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6.1: §45. Noun-forming Suffixes in English

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    As the title suggests, this chapter is almost exactly the reverse of Chapter 5—but less complicated. There you encountered a wide variety of Latin suffixes that can turn nouns into adjectives. Now you will meet a much smaller number of Latin suffixes that convert adjectives into ABSTRACT NOUNS.[1] Again, you will probably find the Latin material easier to understand if you think first how English deals with this problem when Germanic roots and suffixes are involved. How are native English adjectives turned into nouns?

    First, let us recall something that we learned about adjectives in Chapter 4. In English, as in Latin and in many other languages, an adjective can be used as a noun without any change of form at all. We saw examples like “the highest good” and a “happy medium” (§24). Adjectival nouns such as these may refer concretely to people (“the bad and the beautiful”) or to things (“Money is a necessary evil”). No suffix is required to create that kind of noun, which can be described as a simple adjective used substantively. In contrast, we are now looking for words that have been changed in form—so-called “derived” nouns.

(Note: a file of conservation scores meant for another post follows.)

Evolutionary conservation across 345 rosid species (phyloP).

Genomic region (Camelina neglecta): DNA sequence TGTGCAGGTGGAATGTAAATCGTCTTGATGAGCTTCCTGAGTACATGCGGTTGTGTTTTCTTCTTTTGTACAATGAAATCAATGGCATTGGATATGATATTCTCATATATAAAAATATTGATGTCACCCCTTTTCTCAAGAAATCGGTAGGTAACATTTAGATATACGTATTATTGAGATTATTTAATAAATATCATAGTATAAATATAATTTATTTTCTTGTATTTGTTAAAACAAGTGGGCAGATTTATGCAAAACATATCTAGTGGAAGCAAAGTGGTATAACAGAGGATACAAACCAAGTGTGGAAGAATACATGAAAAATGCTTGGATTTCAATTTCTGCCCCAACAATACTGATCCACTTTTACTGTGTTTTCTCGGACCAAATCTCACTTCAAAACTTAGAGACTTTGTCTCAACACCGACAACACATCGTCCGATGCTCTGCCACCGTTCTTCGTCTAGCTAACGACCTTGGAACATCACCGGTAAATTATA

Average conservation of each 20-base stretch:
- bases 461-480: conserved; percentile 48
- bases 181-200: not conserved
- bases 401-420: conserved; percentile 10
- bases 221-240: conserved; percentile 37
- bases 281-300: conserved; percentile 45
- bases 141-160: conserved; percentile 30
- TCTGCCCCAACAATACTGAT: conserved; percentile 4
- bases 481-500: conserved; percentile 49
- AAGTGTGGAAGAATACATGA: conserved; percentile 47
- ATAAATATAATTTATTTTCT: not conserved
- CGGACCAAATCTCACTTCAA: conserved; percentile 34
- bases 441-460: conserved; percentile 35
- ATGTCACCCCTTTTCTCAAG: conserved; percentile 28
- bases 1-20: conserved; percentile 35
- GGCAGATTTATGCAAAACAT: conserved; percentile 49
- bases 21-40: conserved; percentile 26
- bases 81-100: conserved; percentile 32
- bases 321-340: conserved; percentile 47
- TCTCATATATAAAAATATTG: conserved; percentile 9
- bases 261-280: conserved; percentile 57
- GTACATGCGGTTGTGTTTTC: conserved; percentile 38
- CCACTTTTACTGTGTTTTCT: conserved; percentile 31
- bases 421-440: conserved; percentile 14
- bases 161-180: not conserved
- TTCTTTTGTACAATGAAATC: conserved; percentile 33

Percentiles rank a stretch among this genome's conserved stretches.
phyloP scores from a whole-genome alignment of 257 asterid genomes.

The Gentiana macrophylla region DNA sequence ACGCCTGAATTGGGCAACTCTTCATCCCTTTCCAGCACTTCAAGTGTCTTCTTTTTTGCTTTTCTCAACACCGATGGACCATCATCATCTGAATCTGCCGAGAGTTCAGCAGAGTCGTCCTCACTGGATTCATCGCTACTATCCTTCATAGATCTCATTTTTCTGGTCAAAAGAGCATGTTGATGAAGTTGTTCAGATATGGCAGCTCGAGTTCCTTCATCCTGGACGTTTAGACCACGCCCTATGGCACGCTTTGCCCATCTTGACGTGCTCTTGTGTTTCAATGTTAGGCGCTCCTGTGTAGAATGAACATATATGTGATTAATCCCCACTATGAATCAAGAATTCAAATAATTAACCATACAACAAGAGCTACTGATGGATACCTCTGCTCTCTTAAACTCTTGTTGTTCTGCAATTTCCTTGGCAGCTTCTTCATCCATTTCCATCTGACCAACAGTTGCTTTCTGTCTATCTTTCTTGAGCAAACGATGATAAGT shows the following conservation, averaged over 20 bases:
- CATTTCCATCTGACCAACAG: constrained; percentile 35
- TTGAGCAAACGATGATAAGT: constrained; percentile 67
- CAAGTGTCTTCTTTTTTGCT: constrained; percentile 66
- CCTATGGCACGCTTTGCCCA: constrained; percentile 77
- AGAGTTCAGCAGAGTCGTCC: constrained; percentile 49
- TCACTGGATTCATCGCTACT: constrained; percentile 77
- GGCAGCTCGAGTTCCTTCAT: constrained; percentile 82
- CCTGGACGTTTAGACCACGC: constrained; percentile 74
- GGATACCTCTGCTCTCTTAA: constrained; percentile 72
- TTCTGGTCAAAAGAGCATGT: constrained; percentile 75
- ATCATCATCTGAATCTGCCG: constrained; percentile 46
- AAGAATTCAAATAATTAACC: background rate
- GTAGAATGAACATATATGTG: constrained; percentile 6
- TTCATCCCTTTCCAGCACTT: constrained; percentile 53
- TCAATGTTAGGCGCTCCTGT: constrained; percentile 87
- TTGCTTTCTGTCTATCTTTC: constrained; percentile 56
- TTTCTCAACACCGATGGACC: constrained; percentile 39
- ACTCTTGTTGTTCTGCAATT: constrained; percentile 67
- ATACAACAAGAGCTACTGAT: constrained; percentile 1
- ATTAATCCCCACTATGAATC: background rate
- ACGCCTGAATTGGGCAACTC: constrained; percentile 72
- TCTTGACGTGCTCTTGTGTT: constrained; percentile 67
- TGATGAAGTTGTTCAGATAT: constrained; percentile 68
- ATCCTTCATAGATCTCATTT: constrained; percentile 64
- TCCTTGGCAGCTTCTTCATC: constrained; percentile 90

What suffixes, then, does the English language use to turn adjectives into nouns? To find out, take a few common Germanic adjectives, such as good, wicked, fat, short, hard, flat, broad, wide, long, high, free, and wise. From this list you will soon identify three noun-forming suffixes, of which the first is by far the most common:

    1. Adjective + suffix -NESS
    good-ness, wicked-ness, fat-ness, short-ness, hard-ness, flat-ness
    2. Adjective + suffix -TH
    bread-th, wid-th, leng-th, heigh-t (originally high-th)
    3. Adjective + suffix -DOM
    free-dom, wis-dom

    This page titled 6.1: §45. Noun-forming Suffixes in English is shared under a CC BY license and was authored, remixed, and/or curated by Peter L. Smith (BCCampus) .

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